In this blog post, we answer all these questions and later take a look at five essential tactics that will help you craft a high-converting, effective omni-channel strategy.
Omni-channel marketing vs multi-channel marketing
Are omni-channel and multi-channel marketing the same thing? Short answer: no.
Though both involve, as their names suggest, multiple channels, where they differ lies in the relationships between these multiple channels.
In multi-channel marketing, marketers are trying to reach as many people on different platforms and touchpoints as possible. So everything from social media to search ads to in-person demos, all in an attempt to grow your reach about your product or brand.
Omni-channel marketing, on the other hand, is a strategy that combines multiple channels in an interconnected way to nurture them towards a purchase. It’s about the customer's journey and how one touchpoint can take customers to the next and the next until their purchase and even beyond.
Compared to its multi-channel counterpart, omni-channel marketing involves more personalization and strategic segmentation.
It’s also important to mention that, if your omni-channel marketing only involves social media sites, it’s probably not omni-channel marketing at all.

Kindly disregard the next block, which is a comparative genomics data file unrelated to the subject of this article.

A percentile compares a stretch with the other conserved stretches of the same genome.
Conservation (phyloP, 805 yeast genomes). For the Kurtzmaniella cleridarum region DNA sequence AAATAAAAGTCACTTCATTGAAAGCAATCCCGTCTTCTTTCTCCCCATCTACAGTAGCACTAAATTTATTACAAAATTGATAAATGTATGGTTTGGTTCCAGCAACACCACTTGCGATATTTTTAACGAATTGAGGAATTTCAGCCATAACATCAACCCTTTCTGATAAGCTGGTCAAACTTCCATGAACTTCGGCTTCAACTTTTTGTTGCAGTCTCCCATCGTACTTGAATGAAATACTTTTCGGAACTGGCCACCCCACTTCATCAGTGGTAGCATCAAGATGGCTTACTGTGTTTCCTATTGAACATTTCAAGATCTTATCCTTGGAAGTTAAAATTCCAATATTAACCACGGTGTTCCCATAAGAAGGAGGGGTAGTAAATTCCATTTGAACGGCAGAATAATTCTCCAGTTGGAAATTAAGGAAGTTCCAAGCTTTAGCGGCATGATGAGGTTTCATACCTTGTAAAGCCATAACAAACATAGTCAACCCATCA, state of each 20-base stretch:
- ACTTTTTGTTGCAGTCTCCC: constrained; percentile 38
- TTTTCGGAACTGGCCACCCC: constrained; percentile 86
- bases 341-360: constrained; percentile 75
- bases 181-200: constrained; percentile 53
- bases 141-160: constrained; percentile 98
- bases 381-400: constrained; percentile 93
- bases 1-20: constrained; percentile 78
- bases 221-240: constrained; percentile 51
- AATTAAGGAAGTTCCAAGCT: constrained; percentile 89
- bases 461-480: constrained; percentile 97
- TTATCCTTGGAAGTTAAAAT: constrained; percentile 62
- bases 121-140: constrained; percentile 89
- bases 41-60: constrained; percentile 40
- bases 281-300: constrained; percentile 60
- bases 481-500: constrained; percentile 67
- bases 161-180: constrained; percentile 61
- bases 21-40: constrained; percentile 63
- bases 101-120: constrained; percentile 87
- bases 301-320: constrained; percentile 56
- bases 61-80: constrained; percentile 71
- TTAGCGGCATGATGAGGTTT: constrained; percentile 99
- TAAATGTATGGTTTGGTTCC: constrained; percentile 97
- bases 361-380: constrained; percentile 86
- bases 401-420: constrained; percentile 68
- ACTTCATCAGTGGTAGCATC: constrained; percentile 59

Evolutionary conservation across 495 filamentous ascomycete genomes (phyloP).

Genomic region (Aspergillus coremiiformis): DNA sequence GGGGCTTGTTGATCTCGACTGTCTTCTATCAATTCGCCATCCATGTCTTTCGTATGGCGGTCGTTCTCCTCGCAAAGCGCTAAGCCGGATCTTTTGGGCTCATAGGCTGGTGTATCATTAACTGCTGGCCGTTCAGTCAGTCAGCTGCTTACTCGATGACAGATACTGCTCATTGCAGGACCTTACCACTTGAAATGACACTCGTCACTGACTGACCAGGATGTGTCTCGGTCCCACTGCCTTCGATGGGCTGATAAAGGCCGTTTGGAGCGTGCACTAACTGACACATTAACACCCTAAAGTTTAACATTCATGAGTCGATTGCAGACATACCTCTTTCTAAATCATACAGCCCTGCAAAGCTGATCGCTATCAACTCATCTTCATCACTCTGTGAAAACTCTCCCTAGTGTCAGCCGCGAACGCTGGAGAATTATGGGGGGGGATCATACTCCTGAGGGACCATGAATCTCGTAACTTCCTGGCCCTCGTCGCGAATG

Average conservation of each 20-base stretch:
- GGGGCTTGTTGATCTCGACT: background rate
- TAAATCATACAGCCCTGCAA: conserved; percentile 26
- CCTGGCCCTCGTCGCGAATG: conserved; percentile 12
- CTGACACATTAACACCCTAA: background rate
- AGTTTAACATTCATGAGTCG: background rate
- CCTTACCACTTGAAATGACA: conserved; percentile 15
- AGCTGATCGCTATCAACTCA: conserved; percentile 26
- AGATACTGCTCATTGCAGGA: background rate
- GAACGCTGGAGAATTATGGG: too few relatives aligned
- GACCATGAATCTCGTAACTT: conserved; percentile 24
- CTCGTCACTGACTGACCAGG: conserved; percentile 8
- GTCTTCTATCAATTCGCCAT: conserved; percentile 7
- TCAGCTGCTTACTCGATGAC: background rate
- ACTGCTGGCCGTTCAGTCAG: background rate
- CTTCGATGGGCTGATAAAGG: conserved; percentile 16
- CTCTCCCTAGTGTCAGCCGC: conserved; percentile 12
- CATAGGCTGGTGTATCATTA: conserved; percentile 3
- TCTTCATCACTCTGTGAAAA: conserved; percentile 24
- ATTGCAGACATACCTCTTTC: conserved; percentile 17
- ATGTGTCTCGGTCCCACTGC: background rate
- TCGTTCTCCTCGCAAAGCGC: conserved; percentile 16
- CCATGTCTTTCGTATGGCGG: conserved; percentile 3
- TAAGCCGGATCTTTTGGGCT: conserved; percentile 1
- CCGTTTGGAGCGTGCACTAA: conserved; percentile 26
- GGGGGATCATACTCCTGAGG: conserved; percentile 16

Aside from the fact that over half of Americans think social media is either unreliable or unsafe, you’d also be isolating your customers that aren’t on social media.
A healthy mix of social media, in-store, and various physical and digital experiences are required to create a true and effective omni-channel marketing campaign
So, why should you be doing omni-channel marketing?
One reason you want to be doing omni-channel marketing is how it contributes to positive experiences with your brand.
Think about it, if you were taking a trip, you’d most likely want to have a seamless, pain-free experience getting from one point to another. Imagine if every step of the way was simple and hassle-free.
That’s what omni-channel marketing does for your business.
Because it puts the customer journey first, involving different touch points and next steps, everything feels more natural for the customer.
Wherever they naturally find themselves, you’re there. You’re not bombarding them all at once via one channel that they may or may not frequent.
Second, the way people shop has changed. Long gone are the days when people would simply walk into a store, talk to a salesperson, and buy an item. Today, they’re doing a ton of research before speaking to someone let alone making a purchase.